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About 4.6 billion years ago, our solar system began to take shape. Recycled “star stuff” (NASA’s term; not mine) spun around the compacted center of our nebula, our embryonic sun. Dust and ice articles collided together in the swirling gases. As the moved, they heated up, forming the cores of what we now see as planets. At the center of the nebula, the hunks of space debris formed into rocky planets. Farther out on the edge of our sun’s gravitational field, we find the gas giants, with rocky moons and satellites of their own.

Planets and stars get all the glory. We name them after gods, and mythical beings, navigate our ships by their positions in the night sky, and fantasize about sending manned missions to their surfaces. We dream of colonizing those far-off worlds, and feeling the heat of a foreign sun.

There are plenty of other celestial bodies, however, that are just as old as the rock we’re standing on now. The Tempel-Tuttle comet is one such hunk of space dust, hurtling through the cosmos, in a continuous orbital path around our sun. As far as comets go, the Tempel-Tuttle comet is fairly small, stretching just under two-and-a-quarter miles across. It takes about 33 years for it to make a complete orbit, occurring most recently in 1998, and making an encore appearance in 2031.

Every year, though, the Earth passes through a meteoroid stream (the wake left behind by a comet), and we’re left with a spectacular display of meteor showers. It was named “Leonids,” after the constellation Leo; this is the radiant, or apparent “origin” of the meteors in the night sky. In fact, the constellation Leo is made up of stars that are between 50 and 250 lightyears from Earth. The meteors we see have nothing to do with those stars at all.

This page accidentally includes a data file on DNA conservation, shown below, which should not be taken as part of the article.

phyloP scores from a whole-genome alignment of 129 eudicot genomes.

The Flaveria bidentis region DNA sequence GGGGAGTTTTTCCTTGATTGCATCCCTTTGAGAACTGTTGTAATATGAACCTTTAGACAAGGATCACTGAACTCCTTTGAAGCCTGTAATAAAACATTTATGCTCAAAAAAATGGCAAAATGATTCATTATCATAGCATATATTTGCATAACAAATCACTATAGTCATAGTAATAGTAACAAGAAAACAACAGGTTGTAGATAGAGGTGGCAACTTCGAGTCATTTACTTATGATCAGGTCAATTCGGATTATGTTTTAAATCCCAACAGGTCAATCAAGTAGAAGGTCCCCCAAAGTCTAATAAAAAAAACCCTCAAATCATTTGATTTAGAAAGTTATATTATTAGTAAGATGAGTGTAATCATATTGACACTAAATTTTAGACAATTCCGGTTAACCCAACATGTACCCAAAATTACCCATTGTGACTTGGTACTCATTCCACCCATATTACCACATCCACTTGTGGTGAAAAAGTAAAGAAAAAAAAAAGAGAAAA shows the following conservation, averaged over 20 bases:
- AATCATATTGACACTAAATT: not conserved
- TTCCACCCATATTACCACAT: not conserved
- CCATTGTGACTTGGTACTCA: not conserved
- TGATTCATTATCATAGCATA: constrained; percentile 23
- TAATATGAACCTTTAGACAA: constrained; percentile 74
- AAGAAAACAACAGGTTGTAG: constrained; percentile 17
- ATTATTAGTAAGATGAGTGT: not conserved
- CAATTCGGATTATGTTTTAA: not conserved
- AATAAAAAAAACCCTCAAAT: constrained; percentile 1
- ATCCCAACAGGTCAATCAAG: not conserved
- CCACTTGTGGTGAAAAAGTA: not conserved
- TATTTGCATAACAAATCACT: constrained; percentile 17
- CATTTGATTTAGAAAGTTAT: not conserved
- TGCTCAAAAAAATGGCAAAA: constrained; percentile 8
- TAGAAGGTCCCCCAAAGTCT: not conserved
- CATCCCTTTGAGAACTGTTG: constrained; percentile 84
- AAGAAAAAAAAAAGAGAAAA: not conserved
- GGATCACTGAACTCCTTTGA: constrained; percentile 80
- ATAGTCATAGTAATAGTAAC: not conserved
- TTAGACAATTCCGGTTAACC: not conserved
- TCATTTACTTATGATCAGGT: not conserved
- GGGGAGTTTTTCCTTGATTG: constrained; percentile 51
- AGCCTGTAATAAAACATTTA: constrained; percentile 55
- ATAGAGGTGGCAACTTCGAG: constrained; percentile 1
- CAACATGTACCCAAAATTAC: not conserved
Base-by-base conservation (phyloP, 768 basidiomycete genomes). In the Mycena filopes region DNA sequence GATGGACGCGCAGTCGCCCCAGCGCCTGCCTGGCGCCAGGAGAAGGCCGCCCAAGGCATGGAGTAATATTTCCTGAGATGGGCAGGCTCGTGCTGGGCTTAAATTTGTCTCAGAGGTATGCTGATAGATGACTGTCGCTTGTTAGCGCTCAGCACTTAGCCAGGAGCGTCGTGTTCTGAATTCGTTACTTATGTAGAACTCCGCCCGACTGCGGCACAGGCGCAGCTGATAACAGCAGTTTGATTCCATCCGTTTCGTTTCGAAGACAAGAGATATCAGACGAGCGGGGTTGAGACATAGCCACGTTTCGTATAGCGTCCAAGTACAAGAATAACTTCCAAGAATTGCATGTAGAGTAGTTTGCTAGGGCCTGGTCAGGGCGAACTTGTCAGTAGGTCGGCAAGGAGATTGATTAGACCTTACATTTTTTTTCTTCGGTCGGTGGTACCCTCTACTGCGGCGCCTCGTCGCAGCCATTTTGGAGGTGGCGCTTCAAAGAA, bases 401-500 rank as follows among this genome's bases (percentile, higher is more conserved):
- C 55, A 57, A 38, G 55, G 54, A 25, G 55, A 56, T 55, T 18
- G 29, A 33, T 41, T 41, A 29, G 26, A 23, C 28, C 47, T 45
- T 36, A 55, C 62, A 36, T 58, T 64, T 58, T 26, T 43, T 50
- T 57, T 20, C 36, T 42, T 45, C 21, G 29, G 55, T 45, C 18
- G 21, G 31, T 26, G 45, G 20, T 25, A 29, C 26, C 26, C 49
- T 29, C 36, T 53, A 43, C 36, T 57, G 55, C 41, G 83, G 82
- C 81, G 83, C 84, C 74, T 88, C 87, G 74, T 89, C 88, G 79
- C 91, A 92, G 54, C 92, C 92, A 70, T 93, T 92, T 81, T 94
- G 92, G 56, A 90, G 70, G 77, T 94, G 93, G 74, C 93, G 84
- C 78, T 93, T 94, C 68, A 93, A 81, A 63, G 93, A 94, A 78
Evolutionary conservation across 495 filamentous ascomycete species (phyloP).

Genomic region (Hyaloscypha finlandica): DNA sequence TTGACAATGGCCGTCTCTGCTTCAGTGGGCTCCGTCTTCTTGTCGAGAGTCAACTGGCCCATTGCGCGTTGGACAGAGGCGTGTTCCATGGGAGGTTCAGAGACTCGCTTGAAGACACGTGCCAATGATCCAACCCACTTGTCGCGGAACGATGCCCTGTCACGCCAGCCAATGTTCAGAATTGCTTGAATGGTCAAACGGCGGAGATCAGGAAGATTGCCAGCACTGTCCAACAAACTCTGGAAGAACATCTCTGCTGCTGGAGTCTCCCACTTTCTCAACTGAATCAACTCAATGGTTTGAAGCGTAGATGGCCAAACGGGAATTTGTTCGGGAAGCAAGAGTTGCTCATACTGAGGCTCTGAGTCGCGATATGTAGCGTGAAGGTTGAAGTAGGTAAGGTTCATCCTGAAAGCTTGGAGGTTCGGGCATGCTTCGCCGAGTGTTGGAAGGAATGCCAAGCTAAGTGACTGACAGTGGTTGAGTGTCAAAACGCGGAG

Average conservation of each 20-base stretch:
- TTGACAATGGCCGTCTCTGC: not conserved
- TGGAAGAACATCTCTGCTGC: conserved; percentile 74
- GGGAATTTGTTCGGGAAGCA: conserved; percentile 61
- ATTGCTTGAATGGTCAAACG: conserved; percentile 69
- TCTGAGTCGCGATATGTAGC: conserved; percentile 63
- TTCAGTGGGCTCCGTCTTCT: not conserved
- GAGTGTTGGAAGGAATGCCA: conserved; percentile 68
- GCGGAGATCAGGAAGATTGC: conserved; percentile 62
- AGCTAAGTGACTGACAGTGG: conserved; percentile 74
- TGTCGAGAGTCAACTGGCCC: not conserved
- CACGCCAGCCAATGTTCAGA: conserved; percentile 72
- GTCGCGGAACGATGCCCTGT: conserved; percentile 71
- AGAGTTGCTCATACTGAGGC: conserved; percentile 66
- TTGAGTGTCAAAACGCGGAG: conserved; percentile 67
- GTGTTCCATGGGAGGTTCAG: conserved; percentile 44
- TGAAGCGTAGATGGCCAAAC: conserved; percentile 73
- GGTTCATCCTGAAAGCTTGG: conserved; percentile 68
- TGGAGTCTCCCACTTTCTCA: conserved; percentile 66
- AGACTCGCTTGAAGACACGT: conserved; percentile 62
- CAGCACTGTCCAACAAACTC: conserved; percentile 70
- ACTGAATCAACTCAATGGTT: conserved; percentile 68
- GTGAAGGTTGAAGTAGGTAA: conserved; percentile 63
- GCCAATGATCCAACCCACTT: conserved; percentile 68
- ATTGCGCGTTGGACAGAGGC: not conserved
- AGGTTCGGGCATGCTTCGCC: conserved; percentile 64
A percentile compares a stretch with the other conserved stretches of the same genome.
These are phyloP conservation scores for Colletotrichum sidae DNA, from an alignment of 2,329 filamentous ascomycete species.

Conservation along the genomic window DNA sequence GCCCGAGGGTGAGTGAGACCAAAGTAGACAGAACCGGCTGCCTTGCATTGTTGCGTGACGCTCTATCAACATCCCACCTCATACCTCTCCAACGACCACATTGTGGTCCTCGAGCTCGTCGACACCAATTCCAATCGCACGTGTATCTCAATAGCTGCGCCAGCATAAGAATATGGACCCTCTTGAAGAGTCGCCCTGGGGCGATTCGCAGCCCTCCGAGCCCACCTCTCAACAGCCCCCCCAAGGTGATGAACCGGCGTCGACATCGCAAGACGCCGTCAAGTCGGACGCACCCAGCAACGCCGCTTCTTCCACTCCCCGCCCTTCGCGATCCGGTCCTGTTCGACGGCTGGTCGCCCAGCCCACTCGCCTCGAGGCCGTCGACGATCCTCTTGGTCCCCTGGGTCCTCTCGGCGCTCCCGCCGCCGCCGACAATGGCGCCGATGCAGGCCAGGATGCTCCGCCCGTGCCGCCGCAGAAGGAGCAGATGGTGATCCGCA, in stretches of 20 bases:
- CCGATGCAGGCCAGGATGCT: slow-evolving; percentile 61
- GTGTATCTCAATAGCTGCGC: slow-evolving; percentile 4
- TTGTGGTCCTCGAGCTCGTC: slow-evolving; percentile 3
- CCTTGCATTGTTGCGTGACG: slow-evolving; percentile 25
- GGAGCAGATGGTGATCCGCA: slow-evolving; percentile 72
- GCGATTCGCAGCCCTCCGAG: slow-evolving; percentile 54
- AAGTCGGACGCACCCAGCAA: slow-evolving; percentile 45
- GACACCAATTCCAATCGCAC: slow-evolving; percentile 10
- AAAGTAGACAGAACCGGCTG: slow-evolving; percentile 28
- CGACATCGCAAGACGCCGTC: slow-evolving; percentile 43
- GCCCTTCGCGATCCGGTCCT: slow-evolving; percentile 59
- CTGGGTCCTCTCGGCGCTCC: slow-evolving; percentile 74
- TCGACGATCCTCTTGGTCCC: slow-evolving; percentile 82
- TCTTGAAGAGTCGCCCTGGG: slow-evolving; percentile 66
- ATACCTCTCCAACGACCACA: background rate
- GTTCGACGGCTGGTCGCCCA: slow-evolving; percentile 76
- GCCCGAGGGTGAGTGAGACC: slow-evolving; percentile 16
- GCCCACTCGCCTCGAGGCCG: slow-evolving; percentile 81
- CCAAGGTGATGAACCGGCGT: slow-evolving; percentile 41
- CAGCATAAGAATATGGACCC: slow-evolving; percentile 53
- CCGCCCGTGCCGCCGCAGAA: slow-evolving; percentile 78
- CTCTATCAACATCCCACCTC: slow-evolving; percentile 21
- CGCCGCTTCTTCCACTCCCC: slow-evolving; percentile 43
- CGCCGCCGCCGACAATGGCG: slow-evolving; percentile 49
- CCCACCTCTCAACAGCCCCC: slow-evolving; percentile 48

After a significant meteor storm (more than 3,000 meteors per hour) in 1966, scientists began collecting records as far back as 900AD. This particular meteor shower has been part of our collective memory for some time. It’s even more curious to think that the very elements we stand on as we look up at the meteor showers are the same elements rocketing through the sky. That comet is only a distant, albeit wayward cousin of Earth’s.

Tonight, tomorrow, and Saturday night will be the peak of this year’s shower. Get a friend, drive to someplace dark and away from light pollution, and enjoy a firework display that goes back to the time before humans were here, before the surface of the Earth cooled, before Earth was Earth, and time was time.

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